Q5. How do you educate yourself to take better pictures?

Graham: Online there is a wealth of information available to you to enhance your knowledge. While I use that for some elements of learning, I think workshops, of which I’ve done a landscape and a portrait one, are very helpful. However, just asking experts in the genre can be the most beneficial. Since I started in the club, I would often have a quiet word with those who I wished to learn something off. Most photographers love to be asked about their photos and I’ve got guidance from my friends and, at times, even friends only met through facebook. These then lead to good relationships with photograhers all over the country. Recently, all the names above have given me super guidance and assistance as my photographs reached the next level, and they know how much I appreciated the help. My little take away here: If you see something you like, ASK! Sometimes you get little in return and that’s fine, but don’t let it put you off, you’ll get super pointers from so, so many.

Q5. In the field, do you have a preferred shooting mode?

Graham: When shooting land and seascapes, aperture is my go to mode. ISO usually 100, auto focus and an auto white balance. I then use filters to try and get me my favourite shutter speed of between 1 and 1.6 seconds. This is just ideal for getting a lovely drag-back of the waves after they crash on the beach. If I’m looking for a long exposure of a few minutes, again I use filters and close the aperture right down so I can achieve perfectly smooth water or lovely soft streaks in the sky of the clouds passing over. When working with models in the landscape, however, I would tend to shoot in manual mode as the light is constantly changing. Using manual I can keep adjusting the settings to ensure I get the histogram using all available light without ending up with blown highlights. The most important setting to change then is the ISO. It’s all about getting the fast shutter speed to capture the pose, jump or flowing silk in the breeze. It’s a challenge at first, but you become very quick at getting the right setting… you shoot off another 20 frames in a few seconds!!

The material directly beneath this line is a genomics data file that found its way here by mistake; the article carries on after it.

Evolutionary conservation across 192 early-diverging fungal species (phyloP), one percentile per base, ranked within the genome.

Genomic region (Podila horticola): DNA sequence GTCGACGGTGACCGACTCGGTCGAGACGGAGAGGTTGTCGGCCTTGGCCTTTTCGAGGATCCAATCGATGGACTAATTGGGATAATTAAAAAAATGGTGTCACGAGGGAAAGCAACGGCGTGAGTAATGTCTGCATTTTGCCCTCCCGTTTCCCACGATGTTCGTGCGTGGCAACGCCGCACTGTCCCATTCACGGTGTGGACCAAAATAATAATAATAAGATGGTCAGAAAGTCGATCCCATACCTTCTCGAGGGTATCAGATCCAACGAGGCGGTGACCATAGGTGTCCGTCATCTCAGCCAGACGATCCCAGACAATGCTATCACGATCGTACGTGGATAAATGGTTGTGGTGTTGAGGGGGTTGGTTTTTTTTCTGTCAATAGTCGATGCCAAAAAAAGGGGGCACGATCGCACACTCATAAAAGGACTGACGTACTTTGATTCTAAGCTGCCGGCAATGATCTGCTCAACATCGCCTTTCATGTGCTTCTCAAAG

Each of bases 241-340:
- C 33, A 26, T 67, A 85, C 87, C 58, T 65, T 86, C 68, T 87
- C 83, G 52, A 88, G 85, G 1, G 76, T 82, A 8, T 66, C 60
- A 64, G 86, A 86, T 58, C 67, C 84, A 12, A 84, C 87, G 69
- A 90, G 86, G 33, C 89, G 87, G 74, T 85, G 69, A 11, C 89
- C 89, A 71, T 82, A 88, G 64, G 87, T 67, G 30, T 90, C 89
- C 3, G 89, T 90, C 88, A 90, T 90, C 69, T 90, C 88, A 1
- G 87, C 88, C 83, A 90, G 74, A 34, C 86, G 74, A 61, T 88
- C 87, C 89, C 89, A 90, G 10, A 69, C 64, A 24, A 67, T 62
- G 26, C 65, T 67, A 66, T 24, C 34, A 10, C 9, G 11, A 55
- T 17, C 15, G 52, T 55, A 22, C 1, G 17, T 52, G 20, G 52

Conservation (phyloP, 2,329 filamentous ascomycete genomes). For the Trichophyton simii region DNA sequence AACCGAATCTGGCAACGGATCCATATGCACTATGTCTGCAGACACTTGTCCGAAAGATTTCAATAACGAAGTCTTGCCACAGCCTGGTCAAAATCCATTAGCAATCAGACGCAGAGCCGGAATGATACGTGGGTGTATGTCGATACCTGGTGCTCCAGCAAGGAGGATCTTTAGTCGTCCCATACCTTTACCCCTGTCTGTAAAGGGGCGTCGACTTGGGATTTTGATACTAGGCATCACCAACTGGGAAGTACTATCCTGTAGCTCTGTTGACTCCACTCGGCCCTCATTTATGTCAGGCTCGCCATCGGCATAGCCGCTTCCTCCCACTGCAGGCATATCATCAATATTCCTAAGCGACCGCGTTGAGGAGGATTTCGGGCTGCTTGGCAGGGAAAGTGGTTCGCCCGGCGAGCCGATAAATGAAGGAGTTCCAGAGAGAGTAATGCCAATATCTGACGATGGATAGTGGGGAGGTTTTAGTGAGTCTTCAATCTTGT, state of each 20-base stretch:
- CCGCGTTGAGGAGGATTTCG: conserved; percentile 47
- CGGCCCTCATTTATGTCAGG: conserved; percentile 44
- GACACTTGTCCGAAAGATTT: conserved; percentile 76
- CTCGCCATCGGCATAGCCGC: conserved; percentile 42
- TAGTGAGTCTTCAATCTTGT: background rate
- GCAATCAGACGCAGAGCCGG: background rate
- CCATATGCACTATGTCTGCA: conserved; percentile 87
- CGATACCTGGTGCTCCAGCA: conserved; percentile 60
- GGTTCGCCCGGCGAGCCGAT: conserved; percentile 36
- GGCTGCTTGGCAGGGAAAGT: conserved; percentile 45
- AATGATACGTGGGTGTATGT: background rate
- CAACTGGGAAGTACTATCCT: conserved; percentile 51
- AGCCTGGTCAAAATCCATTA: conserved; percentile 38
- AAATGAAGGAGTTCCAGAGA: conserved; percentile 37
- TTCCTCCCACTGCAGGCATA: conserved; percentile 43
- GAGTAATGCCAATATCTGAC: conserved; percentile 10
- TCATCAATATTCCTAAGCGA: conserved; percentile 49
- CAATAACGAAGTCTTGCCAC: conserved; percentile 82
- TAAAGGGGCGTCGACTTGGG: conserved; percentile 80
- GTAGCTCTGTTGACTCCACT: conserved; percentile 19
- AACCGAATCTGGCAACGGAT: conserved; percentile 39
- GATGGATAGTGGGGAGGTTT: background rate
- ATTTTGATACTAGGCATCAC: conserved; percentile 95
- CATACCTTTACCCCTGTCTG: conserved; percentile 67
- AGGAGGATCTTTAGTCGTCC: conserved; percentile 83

Q6. What kind of tools do you use for post processing?

Graham: I shoot in Raw, so the basic adjustments are applied there. Once complete, I take the photo into Photoshop CC to apply the finishing touches. My favourite plug-ins for that are Google Colour Efex Pro and Silver Efex Pro. Two amazing filters for simple, yet natural (provided you don’t go crazy), adjustments to photos. Both are free now and if you don’t have them, go get them!!

(Google - Nix Software link)

Q8. When you go away on holiday, what camera gear do you bring with you? Why?

Graham: I bring my Canon 7D, tripod and , if restricted to one lens, it would be my favourite, a Canon 15-85. A super lens that can cover wind angle landscape through to up close shooting at events. My Lee filters would also come. If room allows, a 50mm f/1.4 lens is great with kids, and a 10-22 for expansive land and seascapes.

Q9. Among the photography gadgets that you own, is there something that you wish you hadn't bought? Why?

Graham: None.

Q10. Finally, What is the one thing you wish you knew when you started taking photos?

Graham: I wish I knew how it was going to become the massive part of my, and my family’s life, that it is now. I could never have predicted the learning I was going to take on over the five years and to what level of photos I’m creating and success I would achieve. And, it's a journey that isn't anywhere near the end! :)

You can see many more of Graham's photo's over on his Flickr Photostream. Click here to visit Graham's photostream or his photography page over on Facebook here.